It's not uncommon these days to hear someone ask, “why would people believe a lie?” when it comes to statements made by leaders or politicians. But consider parents who believe that their children are not taking drugs, even after finding drugs in their bedroom, or a wife who insists her husband is faithful despite the lipstick on his collar. Ken Seeley said, “Denial keeps us blind to the things we don’t want to see because our minds don’t feel we’re ready to handle them.”

If someone isn’t ready to deal with an issue, empathy might be a more effective response than judgment. Considering what is lacking for so many people to cause them to be so angry is another good example. Empathy seems to be the key to what is missing in resolving our issues. Empathy first and then discovery. What can we do as a society to address the issues at the core of so much discontent?

There’s a lot of anger and judgment around the conspiracy theories that continue to erode our trust in institutions and people. First, I have to point out that conspiracies do exist, like Watergate, John Lennon under surveillance by the FBI, the CIA testing LSD and other hallucinogens on citizens in what turned out to be the MK Ultra project, the Tuskegee Syphilis Study, Edith Wilson secretly filling in for her husband after Woodrow suffered a debilitating stroke while President, and many more. There are certainly some conspiracy theories that I believe could be possible.

But we don’t know if a conspiracy theory is true or not until well after it occurs, as facts are revealed. The current extreme theories confuse many people as to how anyone could believe them, however, there’s a very human reason that people believe conspiracy theories in general. Conspiracy theories meet a need for those with a strong distrust of people that are different from us and a great need to feel safe and secure in a world that feels just the opposite. We don’t like uncertainty and we don’t like being unable to make sense of things, so if a conspiracy theory gives us answers as to why something is happening, even if it seems completely bizarre, it can provide a feeling of control through information. Even if it’s misinformation.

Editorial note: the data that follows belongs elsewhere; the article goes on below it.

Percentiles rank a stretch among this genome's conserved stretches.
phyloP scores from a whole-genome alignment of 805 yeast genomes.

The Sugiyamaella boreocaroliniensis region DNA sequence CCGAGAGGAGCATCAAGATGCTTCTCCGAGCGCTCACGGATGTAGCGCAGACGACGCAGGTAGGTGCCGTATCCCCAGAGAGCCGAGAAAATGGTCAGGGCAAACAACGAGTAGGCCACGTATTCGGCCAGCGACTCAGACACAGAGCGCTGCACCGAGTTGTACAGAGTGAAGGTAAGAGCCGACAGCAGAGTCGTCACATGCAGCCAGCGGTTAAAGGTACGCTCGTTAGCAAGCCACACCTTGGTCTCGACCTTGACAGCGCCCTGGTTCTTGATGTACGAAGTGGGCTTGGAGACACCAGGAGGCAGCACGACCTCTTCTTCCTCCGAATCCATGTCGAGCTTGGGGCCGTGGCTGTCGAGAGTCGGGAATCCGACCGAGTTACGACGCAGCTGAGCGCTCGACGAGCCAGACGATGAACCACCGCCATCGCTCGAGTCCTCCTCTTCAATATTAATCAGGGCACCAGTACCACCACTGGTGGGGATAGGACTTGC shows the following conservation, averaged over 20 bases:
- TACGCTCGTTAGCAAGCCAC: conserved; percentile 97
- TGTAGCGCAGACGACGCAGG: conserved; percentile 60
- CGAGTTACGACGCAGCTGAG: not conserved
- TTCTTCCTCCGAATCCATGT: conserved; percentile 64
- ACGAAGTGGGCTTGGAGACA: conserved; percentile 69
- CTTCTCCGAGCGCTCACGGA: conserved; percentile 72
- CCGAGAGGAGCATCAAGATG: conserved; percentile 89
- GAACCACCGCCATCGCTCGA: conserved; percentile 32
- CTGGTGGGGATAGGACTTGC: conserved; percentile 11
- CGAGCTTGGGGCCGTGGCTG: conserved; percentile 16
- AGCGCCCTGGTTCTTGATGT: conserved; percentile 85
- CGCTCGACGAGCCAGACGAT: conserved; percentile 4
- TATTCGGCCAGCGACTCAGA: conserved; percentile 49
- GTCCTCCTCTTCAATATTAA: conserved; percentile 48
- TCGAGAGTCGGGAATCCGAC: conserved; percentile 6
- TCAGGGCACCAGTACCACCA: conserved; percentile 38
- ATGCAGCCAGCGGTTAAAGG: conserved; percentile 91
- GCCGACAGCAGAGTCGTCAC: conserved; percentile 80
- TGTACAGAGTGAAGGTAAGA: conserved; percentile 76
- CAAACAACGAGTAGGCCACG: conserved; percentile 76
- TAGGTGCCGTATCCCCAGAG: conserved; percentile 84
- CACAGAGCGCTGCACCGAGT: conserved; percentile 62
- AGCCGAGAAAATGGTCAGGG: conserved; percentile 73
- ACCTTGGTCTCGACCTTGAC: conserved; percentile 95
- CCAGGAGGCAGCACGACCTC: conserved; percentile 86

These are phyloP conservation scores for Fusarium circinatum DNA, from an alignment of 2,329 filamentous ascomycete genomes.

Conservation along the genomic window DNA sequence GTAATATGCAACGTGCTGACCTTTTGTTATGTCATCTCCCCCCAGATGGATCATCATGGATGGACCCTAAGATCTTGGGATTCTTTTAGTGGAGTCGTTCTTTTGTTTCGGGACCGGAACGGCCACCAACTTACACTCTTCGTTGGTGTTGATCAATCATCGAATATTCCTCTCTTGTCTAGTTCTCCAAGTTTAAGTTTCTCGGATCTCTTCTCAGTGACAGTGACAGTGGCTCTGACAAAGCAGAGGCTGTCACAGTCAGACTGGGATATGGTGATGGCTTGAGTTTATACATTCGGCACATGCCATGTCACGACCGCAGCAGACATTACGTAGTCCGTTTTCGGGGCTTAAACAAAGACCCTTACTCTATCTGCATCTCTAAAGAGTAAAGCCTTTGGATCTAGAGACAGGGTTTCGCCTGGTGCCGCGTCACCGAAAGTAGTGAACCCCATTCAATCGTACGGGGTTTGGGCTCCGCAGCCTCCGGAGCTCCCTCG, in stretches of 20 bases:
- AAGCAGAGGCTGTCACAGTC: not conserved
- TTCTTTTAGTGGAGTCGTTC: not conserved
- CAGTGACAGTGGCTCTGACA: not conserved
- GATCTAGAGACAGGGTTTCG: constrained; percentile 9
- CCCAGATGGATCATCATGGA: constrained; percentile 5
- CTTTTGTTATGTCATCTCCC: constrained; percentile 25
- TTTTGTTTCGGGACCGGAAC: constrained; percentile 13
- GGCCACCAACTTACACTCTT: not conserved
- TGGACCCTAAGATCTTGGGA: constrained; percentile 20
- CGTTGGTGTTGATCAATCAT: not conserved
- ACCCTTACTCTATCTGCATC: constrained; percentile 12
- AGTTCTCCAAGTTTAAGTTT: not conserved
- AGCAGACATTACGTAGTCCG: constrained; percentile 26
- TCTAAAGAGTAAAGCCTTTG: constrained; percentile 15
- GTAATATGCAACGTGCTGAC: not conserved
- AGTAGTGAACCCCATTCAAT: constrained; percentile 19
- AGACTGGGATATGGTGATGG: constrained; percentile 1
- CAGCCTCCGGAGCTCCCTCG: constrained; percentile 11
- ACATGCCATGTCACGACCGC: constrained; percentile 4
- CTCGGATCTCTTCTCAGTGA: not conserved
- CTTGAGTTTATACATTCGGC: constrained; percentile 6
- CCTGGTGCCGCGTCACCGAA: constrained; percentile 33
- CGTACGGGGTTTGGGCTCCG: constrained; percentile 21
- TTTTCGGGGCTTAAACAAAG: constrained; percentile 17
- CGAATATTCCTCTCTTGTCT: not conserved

There’s also a strong social motive to feel good about ourselves as individuals and in terms of groups that we belong to. One way to do that is to feel that we have access to information that other people don’t necessarily have which generates the rhetoric that everyone else is some type of sheep, but “we” know the truth. That provides not just a sense of security, but superiority which is a salve to feeling powerless or scared.

I think a mindful approach to all of this is to try to stay grounded in facts and to identify what is opinion and belief versus fact. If we could stop insisting we’re all right and everyone else is all wrong, there could be a lot more discussion occurring. My philosophy is that I don’t know. While I did not believe the pizzagate theory, for example, I didn’t jump to the conclusion that it was impossible. It wasn’t plausible to me, so it was my opinion or belief that it wasn’t true. That doesn’t make it a fact. What made it a fact was evidence discovered at the pizza shop, that being, no child trafficking was occurring. If we could all just admit that in most cases, we don’t know for sure, then we could talk about it. But we can’t calm our egos down to admit that if we’re in a state of fear, so the first step is to simply address the fears.

Regardless of religion, skin color, geographic location, or gender, we’re all human beings and over 99% identical genetically. We have a long history of making up stories about how horrible immigrants, or Catholics, or Jews, or Muslims, or people of color, or women, or fill in the blank for any disenfranchised group because we’re all seen as a threat to the status quo.

When people feel threatened, they go into fight or flight response and stop thinking clearly, hence the demonizing of everyone else. Despite the fact that history shows us that this country at least hasn’t ended because of diversity or by providing rights to these “others,” each new wave of different creates the same reaction. That’s a form of ignorance and it never seems to end. I’ve said this before but want to repeat it for anyone who hasn’t heard it, ignorance does not mean stupid. Ignorance means ignoring the facts or reality.